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NTN Biotech – competences across the entire value chain Create human tissues for drug development

Keller, Hansjoerg, Graf-Hausner, Ursula and Heinzelmann, Elsbeth (2014) NTN Biotech – competences across the entire value chain Create human tissues for drug development. lifeSciences plus, 2014 (01). pp. 15-18. ISSN none


A breeding ground for innovative ideas in tissue engineering is the TEDD network (Tissue Engineering and Drug Development). ‘Spiritus rector’ is founder Ursula Graf-Hausner, Professor at the Institute of Chemistry and Biological Chemistry at the ZHAW. The partners from public and industrial research institutions cover the entire development and value chain. Their focus lies on the realization of 3D tissue cultures using human primary cells for different types of tissue like bone, cartilage and intervertebral discs, connective tissue and skin, the liver, kidney and tumor tissue. Beside production with or without scaffolds the 3D bioprinting technology is one emphasis, made possible by industrial partner regenHU. The BioInk®, a biomaterial supporting cellular growth, in combination with the 3D Discovery® bio-printer - both developed within CTI projects by ZHAW and regenHU (CEO Marc Thurner) – generate 3D constructs of cells, proteins and extracellular matrix components for tissues and organ models.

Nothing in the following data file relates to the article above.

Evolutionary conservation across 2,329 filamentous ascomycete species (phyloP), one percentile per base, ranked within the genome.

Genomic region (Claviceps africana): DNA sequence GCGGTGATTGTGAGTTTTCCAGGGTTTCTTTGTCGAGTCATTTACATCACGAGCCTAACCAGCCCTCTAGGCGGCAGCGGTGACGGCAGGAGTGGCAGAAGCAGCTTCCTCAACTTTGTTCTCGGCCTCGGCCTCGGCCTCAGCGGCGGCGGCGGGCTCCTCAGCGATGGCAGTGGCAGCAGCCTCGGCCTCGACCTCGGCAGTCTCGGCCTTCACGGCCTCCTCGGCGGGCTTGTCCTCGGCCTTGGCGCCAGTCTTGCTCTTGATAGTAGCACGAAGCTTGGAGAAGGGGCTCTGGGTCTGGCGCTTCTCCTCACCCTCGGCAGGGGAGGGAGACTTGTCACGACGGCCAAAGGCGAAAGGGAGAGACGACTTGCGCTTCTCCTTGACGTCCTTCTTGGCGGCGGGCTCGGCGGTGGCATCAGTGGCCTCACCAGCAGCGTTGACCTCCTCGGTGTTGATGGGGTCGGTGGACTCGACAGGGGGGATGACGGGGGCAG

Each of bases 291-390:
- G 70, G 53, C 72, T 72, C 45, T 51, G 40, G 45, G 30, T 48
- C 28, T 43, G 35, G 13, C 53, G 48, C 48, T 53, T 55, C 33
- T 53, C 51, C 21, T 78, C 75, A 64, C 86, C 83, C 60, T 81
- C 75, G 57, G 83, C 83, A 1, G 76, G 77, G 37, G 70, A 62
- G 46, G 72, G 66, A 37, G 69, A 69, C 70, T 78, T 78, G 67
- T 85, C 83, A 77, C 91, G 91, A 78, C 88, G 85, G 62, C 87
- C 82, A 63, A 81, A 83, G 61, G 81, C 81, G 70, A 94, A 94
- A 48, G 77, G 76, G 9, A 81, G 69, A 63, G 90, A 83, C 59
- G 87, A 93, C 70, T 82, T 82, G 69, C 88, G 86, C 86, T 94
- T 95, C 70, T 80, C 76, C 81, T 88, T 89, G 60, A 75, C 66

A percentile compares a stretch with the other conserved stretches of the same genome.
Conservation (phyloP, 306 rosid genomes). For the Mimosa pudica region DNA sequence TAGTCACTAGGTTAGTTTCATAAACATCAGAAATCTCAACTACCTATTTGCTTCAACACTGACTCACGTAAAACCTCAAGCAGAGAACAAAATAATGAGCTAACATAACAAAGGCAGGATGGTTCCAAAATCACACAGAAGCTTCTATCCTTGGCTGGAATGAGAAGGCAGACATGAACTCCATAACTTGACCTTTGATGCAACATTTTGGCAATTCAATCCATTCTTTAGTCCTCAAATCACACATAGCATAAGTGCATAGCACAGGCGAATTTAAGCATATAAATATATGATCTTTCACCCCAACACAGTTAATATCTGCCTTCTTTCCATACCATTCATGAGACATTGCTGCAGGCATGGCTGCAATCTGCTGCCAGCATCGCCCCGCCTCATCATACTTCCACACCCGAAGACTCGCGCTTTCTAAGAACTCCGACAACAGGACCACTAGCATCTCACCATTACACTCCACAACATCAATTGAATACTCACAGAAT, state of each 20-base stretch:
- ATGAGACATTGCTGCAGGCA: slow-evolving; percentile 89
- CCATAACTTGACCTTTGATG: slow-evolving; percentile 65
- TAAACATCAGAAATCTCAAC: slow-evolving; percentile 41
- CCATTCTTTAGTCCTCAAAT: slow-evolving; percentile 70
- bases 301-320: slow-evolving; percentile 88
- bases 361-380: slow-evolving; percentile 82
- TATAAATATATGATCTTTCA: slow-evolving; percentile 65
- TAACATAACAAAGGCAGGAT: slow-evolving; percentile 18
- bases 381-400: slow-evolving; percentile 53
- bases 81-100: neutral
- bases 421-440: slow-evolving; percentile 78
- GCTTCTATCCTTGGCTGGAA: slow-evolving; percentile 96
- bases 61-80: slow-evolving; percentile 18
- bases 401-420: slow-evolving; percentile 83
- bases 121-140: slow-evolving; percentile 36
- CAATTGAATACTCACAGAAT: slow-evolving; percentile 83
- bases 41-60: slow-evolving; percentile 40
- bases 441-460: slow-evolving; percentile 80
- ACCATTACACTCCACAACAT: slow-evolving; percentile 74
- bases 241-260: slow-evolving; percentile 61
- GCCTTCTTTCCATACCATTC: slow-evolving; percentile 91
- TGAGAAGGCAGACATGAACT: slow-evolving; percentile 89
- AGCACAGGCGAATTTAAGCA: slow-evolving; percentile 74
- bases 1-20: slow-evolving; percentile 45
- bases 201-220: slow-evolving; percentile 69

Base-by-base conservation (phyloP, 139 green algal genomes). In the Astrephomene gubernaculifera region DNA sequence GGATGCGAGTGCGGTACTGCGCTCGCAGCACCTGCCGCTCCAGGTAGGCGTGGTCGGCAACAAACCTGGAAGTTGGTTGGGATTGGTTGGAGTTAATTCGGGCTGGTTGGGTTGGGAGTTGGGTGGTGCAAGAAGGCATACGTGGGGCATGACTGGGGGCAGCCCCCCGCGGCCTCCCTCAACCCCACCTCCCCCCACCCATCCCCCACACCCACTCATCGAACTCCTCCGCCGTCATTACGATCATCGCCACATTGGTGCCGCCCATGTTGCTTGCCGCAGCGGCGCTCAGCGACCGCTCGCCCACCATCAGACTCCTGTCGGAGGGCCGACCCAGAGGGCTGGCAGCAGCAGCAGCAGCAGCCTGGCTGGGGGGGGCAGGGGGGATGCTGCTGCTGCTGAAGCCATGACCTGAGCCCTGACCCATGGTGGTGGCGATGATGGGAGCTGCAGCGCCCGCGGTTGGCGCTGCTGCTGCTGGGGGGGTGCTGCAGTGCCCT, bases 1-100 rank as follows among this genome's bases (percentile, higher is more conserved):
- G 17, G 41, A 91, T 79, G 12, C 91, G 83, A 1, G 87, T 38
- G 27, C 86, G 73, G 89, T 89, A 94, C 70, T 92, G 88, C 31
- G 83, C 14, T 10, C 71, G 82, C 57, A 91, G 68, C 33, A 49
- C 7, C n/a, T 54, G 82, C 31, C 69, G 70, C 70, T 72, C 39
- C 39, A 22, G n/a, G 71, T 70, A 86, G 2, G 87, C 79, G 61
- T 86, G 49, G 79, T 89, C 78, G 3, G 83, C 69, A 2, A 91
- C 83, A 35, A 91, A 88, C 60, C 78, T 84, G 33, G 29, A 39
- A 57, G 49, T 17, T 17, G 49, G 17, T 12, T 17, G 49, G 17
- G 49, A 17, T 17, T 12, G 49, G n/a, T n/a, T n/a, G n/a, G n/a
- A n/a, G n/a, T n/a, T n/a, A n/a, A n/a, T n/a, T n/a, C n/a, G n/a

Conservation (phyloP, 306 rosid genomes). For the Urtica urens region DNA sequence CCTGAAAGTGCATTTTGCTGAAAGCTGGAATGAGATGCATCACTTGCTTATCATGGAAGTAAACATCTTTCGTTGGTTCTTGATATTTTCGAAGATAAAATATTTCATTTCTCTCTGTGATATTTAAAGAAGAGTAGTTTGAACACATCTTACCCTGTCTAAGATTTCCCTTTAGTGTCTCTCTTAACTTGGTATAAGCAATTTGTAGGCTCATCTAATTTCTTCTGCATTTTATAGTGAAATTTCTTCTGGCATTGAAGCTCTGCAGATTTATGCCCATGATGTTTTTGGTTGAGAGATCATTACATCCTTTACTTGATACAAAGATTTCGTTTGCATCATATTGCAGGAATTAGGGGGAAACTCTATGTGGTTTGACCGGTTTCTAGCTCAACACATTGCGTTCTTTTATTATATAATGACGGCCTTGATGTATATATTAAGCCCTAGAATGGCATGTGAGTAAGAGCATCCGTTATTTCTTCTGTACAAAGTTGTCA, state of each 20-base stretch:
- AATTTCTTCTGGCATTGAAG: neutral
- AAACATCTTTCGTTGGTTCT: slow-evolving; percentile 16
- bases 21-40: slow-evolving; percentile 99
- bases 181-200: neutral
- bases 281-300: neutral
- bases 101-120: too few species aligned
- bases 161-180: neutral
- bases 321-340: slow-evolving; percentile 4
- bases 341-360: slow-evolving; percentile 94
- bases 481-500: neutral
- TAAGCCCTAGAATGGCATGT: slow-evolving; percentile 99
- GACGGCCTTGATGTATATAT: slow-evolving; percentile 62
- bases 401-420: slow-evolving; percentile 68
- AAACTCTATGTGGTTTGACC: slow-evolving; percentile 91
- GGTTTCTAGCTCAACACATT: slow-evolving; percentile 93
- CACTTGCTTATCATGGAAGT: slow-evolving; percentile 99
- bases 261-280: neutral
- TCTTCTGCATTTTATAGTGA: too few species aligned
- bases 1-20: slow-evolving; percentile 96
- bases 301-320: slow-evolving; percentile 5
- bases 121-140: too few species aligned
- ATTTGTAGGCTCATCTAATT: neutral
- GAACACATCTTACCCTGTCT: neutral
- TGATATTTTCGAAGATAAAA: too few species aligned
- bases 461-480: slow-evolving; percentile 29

Pioneering work is accomplished in a CTI-project with Novartis, regenHU and Weidmann Medical Technology AG. Their in vitro test device comprises a microstructured multiwell culture plate with stimulation and readout for bioprinted muscle and tendon tissues. The system replaces animal based ex vivo test arrangements which have insufficient throughput and poor reproducibility. The application of 3D bioprinting processes enables the mimicking of complex in vivo muscle and tendon tissue. This fulfills a long-standing need, as there are no pharmaceutical therapies for muscle and tendon-related diseases up to now. “The huge advantage of the printing technology is the exact positioning of cells, matrix component and signalling factors”, says Ursula Graf-Hausner. “Our models should reduce animal experiments and safe time and costs. “ Bioprinting is a technology with huge potential to produce living organ-like tissue models with high complexity and functional structures. “Now we are ready to go for complex tissue models and further applications, not only in drug development but also in the area of regenerative medicine”, concludes the head of TEDD.

Item Type: Article
Date Deposited: 16 Aug 2016 00:45
Last Modified: 16 Aug 2016 00:45


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